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E20. The 5-5-9-9 Problem

Introduction: A problem that has been well publicized on the Internet is the "Four Fours" problem. It asks for a representation of all integers from 1 to N (where N is as large as possible) using the digit 4 exactly four times, in addition to basic arithmetic symbols as needed. See, for example, I have found this problem to be excellent for group work for students at the middle school or high school level, because it allows students of many different ability levels to participate. However, when I gave this problem to a group of teachers in an online course, one teacher responded by listing the answers available from an online source, verbatim, even though it was clear she did not even understand some of the symbols used in "her" solution. I thought this was a clear case of cheating, but the student felt that using the Internet was a legitimate way to solve a mathematics problem. Maybe she had a point. In any case, it became clear to me that it was time to modify the problem to make it one whose solutions would not be available on line. See the following.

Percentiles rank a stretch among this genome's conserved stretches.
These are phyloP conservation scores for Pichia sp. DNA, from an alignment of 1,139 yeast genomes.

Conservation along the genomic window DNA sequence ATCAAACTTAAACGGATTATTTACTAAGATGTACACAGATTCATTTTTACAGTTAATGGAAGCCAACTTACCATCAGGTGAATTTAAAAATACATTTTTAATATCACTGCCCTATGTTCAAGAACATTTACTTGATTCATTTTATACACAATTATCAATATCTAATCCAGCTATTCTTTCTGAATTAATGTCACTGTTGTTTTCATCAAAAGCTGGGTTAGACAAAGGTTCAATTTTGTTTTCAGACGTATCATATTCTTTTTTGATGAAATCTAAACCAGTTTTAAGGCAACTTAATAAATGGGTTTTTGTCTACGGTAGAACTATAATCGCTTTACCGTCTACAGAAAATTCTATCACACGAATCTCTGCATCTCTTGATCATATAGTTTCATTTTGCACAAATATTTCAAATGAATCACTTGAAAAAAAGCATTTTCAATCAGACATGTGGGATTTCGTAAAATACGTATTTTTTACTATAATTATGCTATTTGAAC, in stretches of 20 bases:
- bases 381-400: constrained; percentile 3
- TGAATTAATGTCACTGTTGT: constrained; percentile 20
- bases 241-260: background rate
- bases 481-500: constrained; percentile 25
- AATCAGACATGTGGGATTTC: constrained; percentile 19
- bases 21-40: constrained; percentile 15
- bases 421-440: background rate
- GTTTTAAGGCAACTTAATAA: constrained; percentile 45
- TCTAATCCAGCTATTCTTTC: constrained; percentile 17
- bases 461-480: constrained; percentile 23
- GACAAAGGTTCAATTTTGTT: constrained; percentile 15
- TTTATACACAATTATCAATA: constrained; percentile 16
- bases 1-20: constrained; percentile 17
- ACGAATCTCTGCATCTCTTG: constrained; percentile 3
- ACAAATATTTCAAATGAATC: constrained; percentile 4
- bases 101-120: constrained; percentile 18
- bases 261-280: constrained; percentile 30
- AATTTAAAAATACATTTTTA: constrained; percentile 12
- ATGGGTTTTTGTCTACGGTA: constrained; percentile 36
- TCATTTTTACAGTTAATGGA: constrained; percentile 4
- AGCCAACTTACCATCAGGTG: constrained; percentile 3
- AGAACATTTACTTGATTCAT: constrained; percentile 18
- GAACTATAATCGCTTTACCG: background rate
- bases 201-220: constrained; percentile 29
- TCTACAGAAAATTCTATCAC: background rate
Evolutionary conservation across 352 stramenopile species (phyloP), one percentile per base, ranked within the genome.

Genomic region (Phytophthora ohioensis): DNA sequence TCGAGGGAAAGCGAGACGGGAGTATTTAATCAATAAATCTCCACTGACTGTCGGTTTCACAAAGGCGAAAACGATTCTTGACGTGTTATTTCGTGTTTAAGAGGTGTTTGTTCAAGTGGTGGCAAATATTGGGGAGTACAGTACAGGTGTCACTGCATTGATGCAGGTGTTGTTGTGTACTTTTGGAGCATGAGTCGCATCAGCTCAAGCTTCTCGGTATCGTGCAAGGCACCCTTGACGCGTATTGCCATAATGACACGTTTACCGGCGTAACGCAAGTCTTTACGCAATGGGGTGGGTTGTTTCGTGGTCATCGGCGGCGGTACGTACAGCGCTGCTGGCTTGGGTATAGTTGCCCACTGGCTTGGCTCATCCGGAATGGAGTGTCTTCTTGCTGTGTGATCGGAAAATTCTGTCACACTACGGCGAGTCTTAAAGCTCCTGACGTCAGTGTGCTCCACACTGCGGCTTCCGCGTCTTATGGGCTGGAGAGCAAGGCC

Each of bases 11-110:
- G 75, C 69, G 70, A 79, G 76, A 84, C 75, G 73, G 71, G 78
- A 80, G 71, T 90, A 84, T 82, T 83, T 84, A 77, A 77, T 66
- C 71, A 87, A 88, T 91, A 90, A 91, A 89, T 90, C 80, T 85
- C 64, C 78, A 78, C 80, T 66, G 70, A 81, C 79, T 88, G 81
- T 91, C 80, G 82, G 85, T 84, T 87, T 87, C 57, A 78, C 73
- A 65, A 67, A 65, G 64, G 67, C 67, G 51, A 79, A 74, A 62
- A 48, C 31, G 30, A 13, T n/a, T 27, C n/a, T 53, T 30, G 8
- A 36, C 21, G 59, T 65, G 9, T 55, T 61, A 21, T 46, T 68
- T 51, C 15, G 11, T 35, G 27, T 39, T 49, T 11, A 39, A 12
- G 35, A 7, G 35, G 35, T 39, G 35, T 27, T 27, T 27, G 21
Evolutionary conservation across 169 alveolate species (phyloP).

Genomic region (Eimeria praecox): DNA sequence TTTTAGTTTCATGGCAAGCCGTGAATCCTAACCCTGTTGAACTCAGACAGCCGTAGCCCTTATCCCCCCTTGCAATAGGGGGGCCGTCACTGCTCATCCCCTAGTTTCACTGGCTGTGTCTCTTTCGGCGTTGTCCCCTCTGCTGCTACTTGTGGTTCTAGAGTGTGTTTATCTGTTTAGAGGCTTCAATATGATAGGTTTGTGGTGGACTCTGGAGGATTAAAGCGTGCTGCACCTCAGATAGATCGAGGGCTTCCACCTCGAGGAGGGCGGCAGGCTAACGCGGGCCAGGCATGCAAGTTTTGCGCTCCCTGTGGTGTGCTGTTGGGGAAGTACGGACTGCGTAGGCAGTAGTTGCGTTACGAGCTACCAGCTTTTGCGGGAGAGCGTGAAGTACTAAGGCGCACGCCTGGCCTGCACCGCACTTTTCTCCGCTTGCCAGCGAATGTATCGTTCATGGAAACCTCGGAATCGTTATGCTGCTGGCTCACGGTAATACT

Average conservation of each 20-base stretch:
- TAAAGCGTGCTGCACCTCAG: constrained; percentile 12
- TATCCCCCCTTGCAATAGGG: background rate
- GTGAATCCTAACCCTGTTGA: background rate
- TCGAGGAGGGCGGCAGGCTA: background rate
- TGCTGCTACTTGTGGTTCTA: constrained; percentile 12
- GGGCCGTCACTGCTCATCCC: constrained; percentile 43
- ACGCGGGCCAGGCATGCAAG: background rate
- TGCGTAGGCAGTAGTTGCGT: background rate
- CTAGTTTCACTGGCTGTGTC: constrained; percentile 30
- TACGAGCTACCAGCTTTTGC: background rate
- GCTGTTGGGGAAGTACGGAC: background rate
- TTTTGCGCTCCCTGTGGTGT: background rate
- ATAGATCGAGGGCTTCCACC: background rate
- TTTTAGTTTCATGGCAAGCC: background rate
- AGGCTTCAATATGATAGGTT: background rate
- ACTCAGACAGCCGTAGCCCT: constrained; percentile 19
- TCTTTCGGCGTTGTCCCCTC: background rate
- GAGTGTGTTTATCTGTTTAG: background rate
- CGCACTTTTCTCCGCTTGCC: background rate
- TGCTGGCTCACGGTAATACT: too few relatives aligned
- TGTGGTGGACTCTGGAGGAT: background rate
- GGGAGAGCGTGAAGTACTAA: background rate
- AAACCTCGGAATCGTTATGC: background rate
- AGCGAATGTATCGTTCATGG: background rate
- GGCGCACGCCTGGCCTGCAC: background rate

Problem: Show how to represent each of the integers from 1 to 50 using the digit 5 exactly twice and the digit 9 exactly twice, in addition to basic mathematics symbols as needed. Allowed symbols are plus, minus, times, divides (including fraction bar), parentheses, square root, exponentiation, decimal point, factorial, floor function, and ceiling function.

  1. The numbers 5, 9, and 50 in the problem are all arbitrary, and the teacher is free to change them to customize the problem.
  2. The definition of "basic mathematics symbols" is crucial to the problem. For example, if you allow the successor function (++ suffix in the C programming language), the problem is trivial, and uninteresting. On the other hand, disallowing the decimal point, floor function, and ceiling function would make the problem much more difficult.
  3. There are some ambiguities that will come up that must be resolved, such as whether (9-5)(9-5) may be used to represent 44. A question like this would make for good class discussion.
  4. The following lemma makes the problem easier to solve: If a number can be represented using a subset of the 4 allowed digits, it can be represented using all 4 allowed digits. Proofs involve showing how to use any number of the allowed digits to produce either a factor with value 1, or a term with value 0. I think most students at the high school level could arrive at this lemma without being told about it. In any case, this lemma might make the idea of using a simplifying lemma, so important in mathematics, something students would remember.